Over the span of the eight days that we explored and learned about the amazing nation that is Timor-Leste, I, along with all the students, experienced unforgettable things and gained a little bit of insight about how this country has grown from its violent history. From the memorial we visited on the way to Mt. Ramelau, to the meeting with the Chief-of-Staff, Mr. Gomez, it is clear that the Timorese have so much local culture deeply rooted in their past and the constant hardships that have brought union among them.
Religion is a huge aspect in the lives of the Timorese, and it helps to unify them. When the Portuguese came, they brought along with them many things, but the most important was their religion, Roman Catholicism. The majority of the Timorese started following this universalizing religion, eventually making it the main religion consisting of about 95% of the population. As they would go through constant struggle, such as the Indonesian Occupation, religion would act as their rock that was always there for them to rely on and it was key for the unification of the country. The stories of Cristo Rei, Pope John Paul, Virgin Mary on Mt. Ramelau, and the Santa Cruz Cemetery, were examples of the power religion has over the population of East Timor. It helped the country become less separated and have a more integrated population.
Malnutrition Centre for Children
One problem I observed was the in the language. Technically, Portuguese is supposed to be the main language, but currently only 5% of the population speak it. The other 95% speak Tetun, the lingua franca, but there are over 20 different dialects of Tetun, varying in all the 53 sub-districts. This means that there is a big lack in communication across the nation, and a big problem when it comes to which language to teach in schools. The Chief-of-Staff and the US Ambassador both addressed this problem.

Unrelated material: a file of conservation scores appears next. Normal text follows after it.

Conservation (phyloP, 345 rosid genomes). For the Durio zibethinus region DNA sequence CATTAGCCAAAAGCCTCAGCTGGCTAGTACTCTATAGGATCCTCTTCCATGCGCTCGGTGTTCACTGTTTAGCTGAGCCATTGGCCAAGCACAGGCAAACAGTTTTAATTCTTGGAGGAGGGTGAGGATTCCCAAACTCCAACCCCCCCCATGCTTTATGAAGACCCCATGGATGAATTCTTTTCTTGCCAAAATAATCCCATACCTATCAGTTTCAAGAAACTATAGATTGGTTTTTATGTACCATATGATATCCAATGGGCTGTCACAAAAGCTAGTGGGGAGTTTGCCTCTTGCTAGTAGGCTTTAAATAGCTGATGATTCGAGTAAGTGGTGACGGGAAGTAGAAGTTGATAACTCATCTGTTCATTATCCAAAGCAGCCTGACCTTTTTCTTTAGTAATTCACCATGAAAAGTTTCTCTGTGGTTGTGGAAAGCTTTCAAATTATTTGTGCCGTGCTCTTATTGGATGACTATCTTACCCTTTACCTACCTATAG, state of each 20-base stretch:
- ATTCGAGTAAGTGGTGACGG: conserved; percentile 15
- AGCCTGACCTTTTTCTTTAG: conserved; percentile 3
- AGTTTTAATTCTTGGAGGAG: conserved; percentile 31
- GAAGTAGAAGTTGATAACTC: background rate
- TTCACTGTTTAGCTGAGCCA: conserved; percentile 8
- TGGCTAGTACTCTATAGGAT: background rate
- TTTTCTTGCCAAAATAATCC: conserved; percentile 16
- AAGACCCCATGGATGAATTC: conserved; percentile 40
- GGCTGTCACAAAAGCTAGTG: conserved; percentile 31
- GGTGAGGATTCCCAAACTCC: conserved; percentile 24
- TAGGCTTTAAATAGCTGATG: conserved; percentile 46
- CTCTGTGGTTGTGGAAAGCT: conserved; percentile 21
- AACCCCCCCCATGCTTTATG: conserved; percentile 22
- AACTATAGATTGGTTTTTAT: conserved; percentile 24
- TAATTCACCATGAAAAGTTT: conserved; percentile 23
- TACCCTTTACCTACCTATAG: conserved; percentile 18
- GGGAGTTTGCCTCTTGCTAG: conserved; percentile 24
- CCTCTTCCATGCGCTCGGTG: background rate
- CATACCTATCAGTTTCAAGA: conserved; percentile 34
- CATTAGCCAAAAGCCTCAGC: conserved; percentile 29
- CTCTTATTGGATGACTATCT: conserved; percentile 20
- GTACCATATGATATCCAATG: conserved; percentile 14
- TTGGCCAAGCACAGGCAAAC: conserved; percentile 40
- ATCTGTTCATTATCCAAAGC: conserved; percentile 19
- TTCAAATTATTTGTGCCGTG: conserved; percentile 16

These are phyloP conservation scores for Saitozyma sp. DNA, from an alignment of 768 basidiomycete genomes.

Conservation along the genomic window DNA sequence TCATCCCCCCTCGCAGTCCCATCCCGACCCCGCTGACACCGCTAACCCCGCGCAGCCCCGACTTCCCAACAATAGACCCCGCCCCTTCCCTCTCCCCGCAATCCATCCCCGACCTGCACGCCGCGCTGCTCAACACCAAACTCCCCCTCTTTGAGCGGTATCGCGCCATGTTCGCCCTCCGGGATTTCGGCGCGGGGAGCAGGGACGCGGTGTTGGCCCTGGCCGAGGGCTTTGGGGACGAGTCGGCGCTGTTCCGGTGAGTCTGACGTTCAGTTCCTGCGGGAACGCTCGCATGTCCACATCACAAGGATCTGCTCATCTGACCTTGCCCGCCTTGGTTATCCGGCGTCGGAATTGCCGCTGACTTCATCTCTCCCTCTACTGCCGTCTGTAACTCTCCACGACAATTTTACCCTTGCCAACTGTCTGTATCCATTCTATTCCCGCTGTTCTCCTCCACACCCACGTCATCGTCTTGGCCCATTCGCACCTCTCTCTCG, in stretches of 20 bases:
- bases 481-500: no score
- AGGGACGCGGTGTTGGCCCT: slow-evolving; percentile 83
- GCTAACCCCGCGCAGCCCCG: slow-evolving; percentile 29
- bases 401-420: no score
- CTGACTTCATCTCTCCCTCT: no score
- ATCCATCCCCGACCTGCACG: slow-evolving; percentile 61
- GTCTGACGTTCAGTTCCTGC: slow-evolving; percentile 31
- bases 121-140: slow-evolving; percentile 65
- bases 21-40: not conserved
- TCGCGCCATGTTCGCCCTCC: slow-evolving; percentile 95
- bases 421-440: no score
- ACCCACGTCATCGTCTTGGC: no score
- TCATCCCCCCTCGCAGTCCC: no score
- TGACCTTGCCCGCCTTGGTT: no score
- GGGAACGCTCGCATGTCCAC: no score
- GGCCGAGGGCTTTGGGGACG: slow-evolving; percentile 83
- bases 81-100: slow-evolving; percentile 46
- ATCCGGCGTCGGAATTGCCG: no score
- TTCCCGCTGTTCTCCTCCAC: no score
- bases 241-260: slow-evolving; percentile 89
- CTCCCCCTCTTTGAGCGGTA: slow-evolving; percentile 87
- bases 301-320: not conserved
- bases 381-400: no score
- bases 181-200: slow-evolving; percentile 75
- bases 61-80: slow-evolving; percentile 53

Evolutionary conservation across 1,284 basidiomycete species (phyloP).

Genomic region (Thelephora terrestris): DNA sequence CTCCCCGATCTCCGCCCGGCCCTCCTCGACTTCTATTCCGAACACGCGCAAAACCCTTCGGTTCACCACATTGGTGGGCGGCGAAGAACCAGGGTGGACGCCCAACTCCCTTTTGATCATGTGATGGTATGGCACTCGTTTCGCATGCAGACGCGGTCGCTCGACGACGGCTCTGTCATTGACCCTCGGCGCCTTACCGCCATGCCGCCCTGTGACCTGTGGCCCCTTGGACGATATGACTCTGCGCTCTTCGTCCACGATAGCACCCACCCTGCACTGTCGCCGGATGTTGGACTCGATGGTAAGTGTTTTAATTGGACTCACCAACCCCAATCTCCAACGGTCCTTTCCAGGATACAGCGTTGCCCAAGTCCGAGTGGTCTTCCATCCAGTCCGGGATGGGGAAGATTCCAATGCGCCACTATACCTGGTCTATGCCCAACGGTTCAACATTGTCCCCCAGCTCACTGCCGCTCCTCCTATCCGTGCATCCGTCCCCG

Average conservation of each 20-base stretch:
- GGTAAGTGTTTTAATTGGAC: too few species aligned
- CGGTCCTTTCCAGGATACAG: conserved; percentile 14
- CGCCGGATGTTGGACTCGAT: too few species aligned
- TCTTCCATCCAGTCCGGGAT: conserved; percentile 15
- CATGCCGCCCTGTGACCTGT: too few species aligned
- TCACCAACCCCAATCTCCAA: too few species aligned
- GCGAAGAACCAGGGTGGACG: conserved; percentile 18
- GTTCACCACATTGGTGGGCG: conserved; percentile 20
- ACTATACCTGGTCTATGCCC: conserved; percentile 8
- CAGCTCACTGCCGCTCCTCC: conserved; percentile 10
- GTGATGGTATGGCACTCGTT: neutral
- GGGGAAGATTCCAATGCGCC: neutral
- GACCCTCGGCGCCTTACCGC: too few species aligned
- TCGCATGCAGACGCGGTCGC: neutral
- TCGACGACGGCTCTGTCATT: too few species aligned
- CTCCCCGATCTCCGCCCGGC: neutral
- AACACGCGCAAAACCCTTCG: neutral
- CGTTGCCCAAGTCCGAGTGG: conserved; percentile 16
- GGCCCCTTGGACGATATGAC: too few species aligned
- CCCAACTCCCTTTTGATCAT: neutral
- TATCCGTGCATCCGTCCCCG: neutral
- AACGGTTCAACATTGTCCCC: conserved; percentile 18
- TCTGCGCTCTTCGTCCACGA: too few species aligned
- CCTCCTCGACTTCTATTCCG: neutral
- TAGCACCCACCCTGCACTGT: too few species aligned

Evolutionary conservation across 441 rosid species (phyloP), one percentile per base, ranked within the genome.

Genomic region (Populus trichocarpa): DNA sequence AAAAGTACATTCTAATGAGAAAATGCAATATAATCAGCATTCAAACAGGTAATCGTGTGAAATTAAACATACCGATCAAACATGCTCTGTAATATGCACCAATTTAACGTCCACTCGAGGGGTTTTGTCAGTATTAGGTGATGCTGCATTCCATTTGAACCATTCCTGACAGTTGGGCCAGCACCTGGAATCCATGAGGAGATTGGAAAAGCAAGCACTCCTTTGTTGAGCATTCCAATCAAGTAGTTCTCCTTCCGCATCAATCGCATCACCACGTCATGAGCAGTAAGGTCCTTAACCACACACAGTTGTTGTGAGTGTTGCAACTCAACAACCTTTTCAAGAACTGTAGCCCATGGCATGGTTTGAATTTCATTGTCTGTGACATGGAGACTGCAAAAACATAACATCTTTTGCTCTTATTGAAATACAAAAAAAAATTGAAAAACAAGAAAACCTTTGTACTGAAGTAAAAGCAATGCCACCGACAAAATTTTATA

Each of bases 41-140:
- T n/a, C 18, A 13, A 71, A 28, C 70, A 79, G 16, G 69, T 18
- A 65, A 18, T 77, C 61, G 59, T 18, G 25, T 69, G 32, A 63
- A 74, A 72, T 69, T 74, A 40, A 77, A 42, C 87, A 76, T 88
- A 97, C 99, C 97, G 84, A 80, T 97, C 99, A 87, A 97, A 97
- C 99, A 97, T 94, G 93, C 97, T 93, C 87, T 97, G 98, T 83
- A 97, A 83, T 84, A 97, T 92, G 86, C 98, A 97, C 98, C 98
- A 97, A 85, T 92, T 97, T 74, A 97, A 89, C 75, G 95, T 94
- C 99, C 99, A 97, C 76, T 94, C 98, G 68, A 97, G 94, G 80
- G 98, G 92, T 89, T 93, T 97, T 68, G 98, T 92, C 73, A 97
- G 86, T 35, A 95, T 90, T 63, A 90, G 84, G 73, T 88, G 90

Timor is abundant in unique cultural traits and strong values. Mr. Gomez stated, “Timorese forgive but don’t forget” and this motto has shown in the kindness and respect that they have for their country, their land, and their people. Even from the few days that we visited Timor-Leste, it is clear that even though they had to start from ground zero after the Indonesian Occupation, they have built a country on strong values and one that has big potential in the future for growing and becoming a successful nation.
- Rishi (SAS 2016)
"This trip changed my perspective on the importance of culture. I did not expect to be as immersed in the culture and the local Timorese people as we were. I learned about myself and recognized simple things in everyday life that I did not identify as valuable. I learned through the work of inspirational figures, that